Set clear, concise goals to create gender equality in the workforce
If you want to make a change, set a concrete goal. Put a number on a target, crystallise the focus and make the goal a priority. That was what we just did with regards to gender balance in Accenture’s workforce.
Earlier this week, Accenture announced that we would achieve a gender-balanced workforce, with 50 per cent women and 50 per cent men, by 2025. We are not saying we want to, or we should, we are saying we will.
Such definitive language speaks volumes for the importance of this goal – the mandate is unequivocal.
The rationale is straightforward. As our chairman and chief executive, Pierre Nanterme, said: “Diversity makes our business stronger and more innovative and, most important, it makes the world better. With this new goal, we are sending an important message to our people and our clients that our future workforce is an equal workforce.”
Consider the facts: today, women are underrepresented in the global workforce – just 50 per cent of working-age women are active in the labour force, compared with 76 per cent of men.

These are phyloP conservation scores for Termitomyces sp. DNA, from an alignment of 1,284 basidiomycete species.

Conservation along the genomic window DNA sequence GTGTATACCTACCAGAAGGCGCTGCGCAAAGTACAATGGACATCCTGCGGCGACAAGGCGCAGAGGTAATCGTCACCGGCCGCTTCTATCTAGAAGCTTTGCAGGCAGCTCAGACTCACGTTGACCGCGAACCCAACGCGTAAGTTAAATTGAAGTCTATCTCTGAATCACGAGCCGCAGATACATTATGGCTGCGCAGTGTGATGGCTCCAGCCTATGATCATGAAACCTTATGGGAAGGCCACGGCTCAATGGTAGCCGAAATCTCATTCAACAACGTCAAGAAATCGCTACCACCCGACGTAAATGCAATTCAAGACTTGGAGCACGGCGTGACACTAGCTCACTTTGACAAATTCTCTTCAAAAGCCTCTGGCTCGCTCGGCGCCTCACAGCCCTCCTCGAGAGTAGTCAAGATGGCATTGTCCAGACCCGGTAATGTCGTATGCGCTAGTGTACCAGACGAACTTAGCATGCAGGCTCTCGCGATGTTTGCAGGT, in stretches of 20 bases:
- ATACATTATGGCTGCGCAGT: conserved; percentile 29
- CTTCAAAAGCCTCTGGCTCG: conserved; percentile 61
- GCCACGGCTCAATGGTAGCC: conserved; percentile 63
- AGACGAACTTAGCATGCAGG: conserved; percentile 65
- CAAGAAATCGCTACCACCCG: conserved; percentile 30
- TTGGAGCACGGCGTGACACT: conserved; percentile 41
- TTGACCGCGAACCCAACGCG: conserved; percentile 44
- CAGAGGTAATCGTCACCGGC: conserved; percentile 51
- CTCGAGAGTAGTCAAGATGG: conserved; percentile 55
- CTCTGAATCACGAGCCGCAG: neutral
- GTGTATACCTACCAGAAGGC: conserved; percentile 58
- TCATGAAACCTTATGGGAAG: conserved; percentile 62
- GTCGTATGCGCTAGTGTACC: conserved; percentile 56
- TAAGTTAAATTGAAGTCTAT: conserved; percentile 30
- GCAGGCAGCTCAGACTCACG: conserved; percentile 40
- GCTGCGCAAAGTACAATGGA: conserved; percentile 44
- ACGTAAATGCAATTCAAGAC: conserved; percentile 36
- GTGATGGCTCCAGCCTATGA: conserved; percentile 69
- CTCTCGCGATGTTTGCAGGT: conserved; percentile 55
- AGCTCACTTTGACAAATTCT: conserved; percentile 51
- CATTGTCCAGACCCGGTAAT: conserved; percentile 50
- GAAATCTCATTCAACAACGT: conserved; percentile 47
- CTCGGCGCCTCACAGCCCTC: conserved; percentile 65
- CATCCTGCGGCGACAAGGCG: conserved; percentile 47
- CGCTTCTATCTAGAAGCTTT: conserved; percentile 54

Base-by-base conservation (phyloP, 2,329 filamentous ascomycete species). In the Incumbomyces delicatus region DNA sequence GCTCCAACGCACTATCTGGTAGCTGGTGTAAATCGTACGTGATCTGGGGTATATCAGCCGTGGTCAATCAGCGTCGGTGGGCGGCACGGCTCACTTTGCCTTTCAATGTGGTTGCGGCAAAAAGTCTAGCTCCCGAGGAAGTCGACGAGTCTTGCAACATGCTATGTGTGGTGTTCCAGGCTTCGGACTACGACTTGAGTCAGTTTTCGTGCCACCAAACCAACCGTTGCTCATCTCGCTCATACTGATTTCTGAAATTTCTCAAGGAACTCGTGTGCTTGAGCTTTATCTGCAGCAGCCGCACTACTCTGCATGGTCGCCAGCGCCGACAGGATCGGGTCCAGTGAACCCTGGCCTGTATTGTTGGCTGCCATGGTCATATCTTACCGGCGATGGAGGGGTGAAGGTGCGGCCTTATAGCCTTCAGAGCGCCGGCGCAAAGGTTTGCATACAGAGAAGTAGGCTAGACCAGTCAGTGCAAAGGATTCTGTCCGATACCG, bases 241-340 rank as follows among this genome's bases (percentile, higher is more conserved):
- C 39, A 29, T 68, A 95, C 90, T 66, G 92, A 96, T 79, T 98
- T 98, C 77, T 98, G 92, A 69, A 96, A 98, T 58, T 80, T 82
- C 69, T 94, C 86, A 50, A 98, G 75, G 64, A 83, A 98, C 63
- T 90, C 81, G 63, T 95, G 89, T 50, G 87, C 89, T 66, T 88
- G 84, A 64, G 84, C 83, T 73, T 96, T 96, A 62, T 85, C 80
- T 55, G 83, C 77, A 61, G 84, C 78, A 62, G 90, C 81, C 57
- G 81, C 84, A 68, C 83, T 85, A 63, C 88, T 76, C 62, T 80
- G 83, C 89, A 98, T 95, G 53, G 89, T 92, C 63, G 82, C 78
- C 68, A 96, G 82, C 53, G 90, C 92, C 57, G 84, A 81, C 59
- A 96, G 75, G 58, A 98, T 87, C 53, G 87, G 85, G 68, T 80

Currently, Accenture has 150,000 women, nearly 40 per cent of its global workforce. In China, where the number of women with digital and technology expertise is considerably high, we have already hit the 50-50 target. Over the past several years, the company has set – and achieved – milestones on the path to gender equality. These include:
• Surpassing our goal to reach 40 per cent female new hires in 2016;
• Promoting our largest percentage of women to the managing director level in 2016 (30 per cent);
• Growing our percentage of women managing directors to 25 per cent globally.
So, how can you create a roadmap to attain similar goals?
Take steps to attract, retain, advance and sponsor women, including:
• Sponsor senior women for senior leadership roles with profit-and-loss responsibilities;
• Set measurable, transparent goals. Establish and publish clear, measurable targets to grow the number of women in the business;
• Launch initiatives and provide continuous education and training that provide women with in-demand skills. For example, Accenture’s Women in Technology programme helps fast-track the careers of high-performing women towards the position of technical architect, a high-demand and short-supply role;
• Collaborate across business and government to further gender equality in the workplace – this helps with recruiting and retaining talent;
• Create a working environment that is attractive for non-working women to consider – with an emphasis on flexible working empowered by digital;
• Establish mentorship programmes that provide guidance on how to map out a career path within your company;
Gender equality is an essential element of an inclusive workplace. Setting clear and concise goals on how to get there is imperative if we are going to create an equal workforce.
Gianfranco Casati is Accenture’s group chief executive for growth markets